2010 Summer Film School begins in Uherské Hradiště

The annual Summer Film School festival begins on Friday in the Moravian town of Uherské Hradiště. The largest non-competition movie festival in the country has a lot in store for the 3,300 visitors already accredited, namely an astounding array of films, but also special workshops with this year’s star guests, who include British director Ken Loach, and much to do outside the cinema. Earlier today, our reporter Christian Falvey asked the festival’s programme director Jan Jílek how the atmosphere was on the first day.

The Summer Film School festival in 2009
“The atmosphere is what you’d imagine; we are starting the screenings at 2.30 and the first visitors are arriving, and everything seems to be quite well prepared, so I hope there won’t be any inconveniences or surprises.”

How many films and how many cinemas do you have this year?

“We use all the places possible. You know, Uherské Hradiště is not such a big city, between 25 and 28,000 inhabitants, so we are screening not only in the main cinema, called Hvězda, but also in the theatre, in Reduta, in the culture club and in other places. So we are screening at seven or eight places. And on the programme is about 250 feature films and 200 shorts.”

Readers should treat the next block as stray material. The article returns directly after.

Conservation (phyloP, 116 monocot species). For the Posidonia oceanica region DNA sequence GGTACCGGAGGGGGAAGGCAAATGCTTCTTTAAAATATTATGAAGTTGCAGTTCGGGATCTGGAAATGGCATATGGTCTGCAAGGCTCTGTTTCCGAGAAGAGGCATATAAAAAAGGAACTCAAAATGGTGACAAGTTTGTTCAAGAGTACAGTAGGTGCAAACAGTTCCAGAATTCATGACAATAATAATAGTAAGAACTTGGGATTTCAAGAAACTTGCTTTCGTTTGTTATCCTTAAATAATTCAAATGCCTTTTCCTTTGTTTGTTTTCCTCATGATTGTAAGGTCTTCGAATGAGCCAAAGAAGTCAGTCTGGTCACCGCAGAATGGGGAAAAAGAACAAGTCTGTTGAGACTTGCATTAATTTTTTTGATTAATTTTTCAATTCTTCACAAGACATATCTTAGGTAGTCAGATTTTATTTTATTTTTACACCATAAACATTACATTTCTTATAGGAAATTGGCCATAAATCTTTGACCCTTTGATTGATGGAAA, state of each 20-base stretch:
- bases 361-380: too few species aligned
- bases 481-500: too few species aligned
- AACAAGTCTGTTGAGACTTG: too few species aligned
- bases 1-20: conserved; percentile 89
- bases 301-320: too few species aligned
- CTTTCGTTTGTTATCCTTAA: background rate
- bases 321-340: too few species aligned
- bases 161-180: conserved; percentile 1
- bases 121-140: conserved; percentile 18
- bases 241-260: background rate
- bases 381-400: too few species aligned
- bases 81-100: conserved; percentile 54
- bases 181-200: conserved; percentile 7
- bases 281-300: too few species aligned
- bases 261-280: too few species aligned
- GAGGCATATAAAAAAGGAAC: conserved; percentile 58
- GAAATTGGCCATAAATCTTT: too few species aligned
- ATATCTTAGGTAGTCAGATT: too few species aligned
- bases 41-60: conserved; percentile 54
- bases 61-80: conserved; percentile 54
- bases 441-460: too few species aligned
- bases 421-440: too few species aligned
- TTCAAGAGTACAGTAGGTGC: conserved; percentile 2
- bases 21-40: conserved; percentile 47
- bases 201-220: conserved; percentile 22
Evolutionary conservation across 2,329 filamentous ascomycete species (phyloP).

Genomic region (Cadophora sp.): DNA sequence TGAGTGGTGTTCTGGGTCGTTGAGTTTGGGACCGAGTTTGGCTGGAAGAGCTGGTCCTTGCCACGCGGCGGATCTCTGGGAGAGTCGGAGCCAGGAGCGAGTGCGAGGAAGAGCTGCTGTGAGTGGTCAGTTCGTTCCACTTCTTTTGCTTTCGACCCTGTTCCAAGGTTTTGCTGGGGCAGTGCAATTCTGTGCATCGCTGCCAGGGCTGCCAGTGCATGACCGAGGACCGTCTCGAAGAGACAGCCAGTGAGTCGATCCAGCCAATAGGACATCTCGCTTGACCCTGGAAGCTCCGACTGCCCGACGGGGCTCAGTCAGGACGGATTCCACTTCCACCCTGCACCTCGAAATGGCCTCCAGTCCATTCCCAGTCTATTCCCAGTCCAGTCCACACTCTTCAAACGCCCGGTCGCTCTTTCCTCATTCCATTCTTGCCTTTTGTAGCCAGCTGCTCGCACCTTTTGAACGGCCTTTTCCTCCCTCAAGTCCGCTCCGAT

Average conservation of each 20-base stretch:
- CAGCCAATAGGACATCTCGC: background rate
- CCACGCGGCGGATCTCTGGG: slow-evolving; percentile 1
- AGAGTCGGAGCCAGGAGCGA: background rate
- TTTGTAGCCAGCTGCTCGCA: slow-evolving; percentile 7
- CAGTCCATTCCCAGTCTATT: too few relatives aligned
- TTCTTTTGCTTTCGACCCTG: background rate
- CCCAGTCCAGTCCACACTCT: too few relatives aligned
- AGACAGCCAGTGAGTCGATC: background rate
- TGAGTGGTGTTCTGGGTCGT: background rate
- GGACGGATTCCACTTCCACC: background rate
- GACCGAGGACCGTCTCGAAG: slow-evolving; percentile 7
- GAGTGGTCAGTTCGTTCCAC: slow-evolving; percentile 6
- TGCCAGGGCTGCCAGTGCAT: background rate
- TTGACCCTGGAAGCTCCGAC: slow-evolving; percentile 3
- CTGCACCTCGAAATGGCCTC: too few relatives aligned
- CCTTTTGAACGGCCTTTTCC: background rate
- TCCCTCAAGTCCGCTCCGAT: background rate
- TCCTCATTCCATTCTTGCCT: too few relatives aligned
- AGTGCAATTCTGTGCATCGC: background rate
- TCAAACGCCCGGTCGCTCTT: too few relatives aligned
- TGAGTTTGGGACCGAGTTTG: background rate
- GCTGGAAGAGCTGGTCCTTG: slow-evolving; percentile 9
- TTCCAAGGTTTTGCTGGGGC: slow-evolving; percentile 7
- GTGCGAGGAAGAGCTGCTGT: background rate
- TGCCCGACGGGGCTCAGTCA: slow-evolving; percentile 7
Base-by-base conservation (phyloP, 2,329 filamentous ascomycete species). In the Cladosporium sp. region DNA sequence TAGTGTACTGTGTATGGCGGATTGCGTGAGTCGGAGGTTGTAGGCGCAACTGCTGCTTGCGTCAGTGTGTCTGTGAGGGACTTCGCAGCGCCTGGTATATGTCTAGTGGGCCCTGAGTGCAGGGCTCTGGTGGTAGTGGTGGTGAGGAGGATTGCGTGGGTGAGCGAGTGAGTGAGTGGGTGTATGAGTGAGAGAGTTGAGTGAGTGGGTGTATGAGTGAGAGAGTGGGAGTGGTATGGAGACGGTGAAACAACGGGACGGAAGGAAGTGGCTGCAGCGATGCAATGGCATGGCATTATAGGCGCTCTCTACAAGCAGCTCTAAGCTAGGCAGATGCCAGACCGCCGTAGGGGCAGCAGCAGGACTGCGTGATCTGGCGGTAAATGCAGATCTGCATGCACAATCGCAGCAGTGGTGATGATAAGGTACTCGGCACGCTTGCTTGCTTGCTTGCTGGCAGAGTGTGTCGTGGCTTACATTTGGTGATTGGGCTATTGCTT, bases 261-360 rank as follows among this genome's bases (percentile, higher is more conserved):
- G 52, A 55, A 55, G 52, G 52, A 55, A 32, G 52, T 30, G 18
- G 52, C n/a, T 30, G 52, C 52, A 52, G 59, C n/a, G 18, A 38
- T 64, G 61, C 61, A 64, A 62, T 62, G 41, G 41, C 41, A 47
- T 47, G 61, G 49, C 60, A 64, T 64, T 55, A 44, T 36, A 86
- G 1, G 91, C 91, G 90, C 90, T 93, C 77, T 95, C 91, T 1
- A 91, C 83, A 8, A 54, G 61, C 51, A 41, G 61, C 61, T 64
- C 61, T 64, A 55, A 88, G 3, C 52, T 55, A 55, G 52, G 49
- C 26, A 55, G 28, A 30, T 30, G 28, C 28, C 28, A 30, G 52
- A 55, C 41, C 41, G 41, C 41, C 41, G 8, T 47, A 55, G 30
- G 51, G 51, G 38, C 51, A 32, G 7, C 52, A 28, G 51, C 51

What is the primary focus of the films this year?

'Looking for Eric'
“This year we have chosen the cinematography of Island, so we are having a focus on Icelandic films and that will include about 35 feature films, some shorts and also an accompanying programme, so it will be really big - I think the biggest presentation of Icelandic films ever held in the Czech Republic.”

And I understand you’ll also be concentrating on Latin American films and also on football films.

“Yes, the programme slot called ‘Spectrum’ looks at trends in world cinematography and this year we have dedicated it to new Latin American film. So we also have a very big collection, about 30 features, from Mexico, from Colombia, from Argentina and so on. And the football programme is called ‘Football Fever’, and it’s dedicated to the world of football and football fans. So we will be screening films about football fanatics in the good sense, and also about rowdies and hooligans and all of these problems.”

Are there any accompanying events outside the cinemas that you’d like to mention?

“Of course. We are screening the films on the main square and in another open air cinema. Then we have concerts in a big tent here in the park. We will have a nice music programme including mainly Czech groups, with Please the Trees, Sto Zvířat and other bands. And we also have a theatre programme, and a rich accompanying programme. As the Festival is called ‘Summer Film School’, we want to stress the ‘school’ aspect of it, so we have a large programme of lectures and workshops and master classes held by prominent guests. So I can say we have a rich accompanying programme, and people who don’t feel like watching films can choose from many other possibilities.”